The painting shown here was created by Jan de Baen. On the back is written: “These are the corpses of Jan and Cornelis de Witt, painted from life by an important painter, as they were hanging from the gallows at 11 o’clock in the evening. Cornelis is the one without a wig, Jan de Witt has his own hair. This is the only painting painted from life on 20 August 1672 and therefore worth a lot of money.”

According to, “some of their body parts were even traded, taken as souvenirs and eaten. The Haags Historisch Museum owns a tongue and a toe of one or both of the brothers. These became the property of supporters of the brothers who kept them as relics.”

(Illustration: Jan de Baen / Wikimedia Commons)

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April 7, 2013

Anti-monarchal society almost doubles in size

Filed under: General by Branko Collin @ 4:23 pm

One of the two Dutch republican societies has seen an increase in membership from 1200 to 2000 since January, AD writes.

The Nieuw Republikeins Genootschap (New Republican Society) wants to replace the Dutch hereditary monarchy by a republic with an elected head of state. It was founded in 1998 in response to the existing Republikeins Genootschap which only admits new members through co-option and which believes that merely existing is enough to bring about the republic.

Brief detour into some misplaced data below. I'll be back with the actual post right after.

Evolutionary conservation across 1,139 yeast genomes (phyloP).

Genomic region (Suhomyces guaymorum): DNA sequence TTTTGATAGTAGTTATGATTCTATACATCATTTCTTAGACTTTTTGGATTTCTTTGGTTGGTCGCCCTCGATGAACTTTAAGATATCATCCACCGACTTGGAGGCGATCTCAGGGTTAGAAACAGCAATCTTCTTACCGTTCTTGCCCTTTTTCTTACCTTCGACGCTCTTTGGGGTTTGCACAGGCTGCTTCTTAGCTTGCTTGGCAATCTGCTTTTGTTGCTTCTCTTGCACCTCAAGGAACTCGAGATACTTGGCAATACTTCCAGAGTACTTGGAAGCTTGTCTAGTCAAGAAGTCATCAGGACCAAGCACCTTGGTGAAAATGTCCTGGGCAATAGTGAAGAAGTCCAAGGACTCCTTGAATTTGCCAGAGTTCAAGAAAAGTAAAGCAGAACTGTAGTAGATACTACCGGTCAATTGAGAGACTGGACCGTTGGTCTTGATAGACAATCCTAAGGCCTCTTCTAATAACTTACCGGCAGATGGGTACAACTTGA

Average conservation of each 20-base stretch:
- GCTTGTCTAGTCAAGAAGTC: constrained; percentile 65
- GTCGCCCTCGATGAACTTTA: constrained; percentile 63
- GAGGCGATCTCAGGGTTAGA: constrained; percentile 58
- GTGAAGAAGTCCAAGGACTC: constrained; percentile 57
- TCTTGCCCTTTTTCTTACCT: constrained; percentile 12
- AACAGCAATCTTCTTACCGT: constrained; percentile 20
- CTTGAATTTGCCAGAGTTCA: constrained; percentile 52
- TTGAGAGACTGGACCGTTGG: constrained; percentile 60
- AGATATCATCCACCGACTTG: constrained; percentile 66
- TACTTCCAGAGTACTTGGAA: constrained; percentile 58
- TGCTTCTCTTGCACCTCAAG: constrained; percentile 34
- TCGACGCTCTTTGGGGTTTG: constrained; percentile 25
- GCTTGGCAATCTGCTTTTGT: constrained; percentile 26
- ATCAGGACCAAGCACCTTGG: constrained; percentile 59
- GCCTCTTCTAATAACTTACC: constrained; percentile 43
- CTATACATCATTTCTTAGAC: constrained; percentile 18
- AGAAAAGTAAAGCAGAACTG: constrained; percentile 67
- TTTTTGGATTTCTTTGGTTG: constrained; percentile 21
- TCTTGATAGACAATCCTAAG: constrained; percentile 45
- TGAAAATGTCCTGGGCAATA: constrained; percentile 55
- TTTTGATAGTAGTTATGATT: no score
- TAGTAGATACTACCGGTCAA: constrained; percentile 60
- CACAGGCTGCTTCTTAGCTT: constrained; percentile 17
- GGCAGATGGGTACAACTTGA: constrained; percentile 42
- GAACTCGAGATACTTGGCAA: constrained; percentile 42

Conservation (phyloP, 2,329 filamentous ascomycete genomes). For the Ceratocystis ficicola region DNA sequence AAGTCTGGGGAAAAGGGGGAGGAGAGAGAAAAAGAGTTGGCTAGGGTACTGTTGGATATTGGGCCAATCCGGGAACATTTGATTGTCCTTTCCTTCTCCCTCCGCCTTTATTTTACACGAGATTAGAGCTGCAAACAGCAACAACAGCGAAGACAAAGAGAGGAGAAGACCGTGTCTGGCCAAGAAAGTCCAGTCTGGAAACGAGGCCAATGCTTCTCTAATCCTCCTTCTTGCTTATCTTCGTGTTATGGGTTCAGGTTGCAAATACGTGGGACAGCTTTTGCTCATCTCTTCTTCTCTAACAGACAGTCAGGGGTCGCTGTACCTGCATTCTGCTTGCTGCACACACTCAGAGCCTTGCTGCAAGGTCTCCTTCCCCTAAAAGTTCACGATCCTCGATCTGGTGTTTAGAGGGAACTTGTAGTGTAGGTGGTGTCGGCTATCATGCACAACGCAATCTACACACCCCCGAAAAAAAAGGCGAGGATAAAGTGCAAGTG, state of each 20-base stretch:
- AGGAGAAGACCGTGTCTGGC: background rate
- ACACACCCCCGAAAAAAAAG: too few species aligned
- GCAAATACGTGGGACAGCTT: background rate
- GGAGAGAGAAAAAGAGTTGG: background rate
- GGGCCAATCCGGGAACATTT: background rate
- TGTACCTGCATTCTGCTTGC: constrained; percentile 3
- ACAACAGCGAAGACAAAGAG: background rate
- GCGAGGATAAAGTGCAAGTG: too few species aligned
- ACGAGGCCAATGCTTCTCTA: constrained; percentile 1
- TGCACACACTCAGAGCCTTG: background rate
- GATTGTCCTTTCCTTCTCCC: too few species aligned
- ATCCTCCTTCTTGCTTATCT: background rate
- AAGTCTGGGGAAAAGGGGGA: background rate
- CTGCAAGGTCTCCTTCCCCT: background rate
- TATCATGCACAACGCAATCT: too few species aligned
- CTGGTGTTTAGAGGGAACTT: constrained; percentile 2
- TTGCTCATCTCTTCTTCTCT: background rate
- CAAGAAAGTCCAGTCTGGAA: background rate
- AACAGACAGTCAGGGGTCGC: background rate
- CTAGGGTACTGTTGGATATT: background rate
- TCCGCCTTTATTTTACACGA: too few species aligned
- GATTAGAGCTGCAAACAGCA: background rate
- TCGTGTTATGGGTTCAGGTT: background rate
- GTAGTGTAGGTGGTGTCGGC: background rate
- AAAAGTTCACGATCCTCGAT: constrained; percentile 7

The society expects that the large increase in members is due to the ‘hype’ surrounding the abdication of Queen Beatrix and the ascension to the throne of her son Willem Alexander on 30 April.

According to TNS Nipo the monarchy continues to enjoy strong support among the Dutch. In 2011 a whopping 87% of the population supported the monarchy, 4 percentage points down from 1961, but 6 percentage points up from 2003.

The Netherlands was a republic from 1581 until 1806 at which point Napoleon Bonaparte made his brother king of the country. After Napoleon was defeted at Waterloo in 1815, Willem Frederik of Orange-Nassau became King Willem I of the Netherlands. Since then the country has been a monarchy.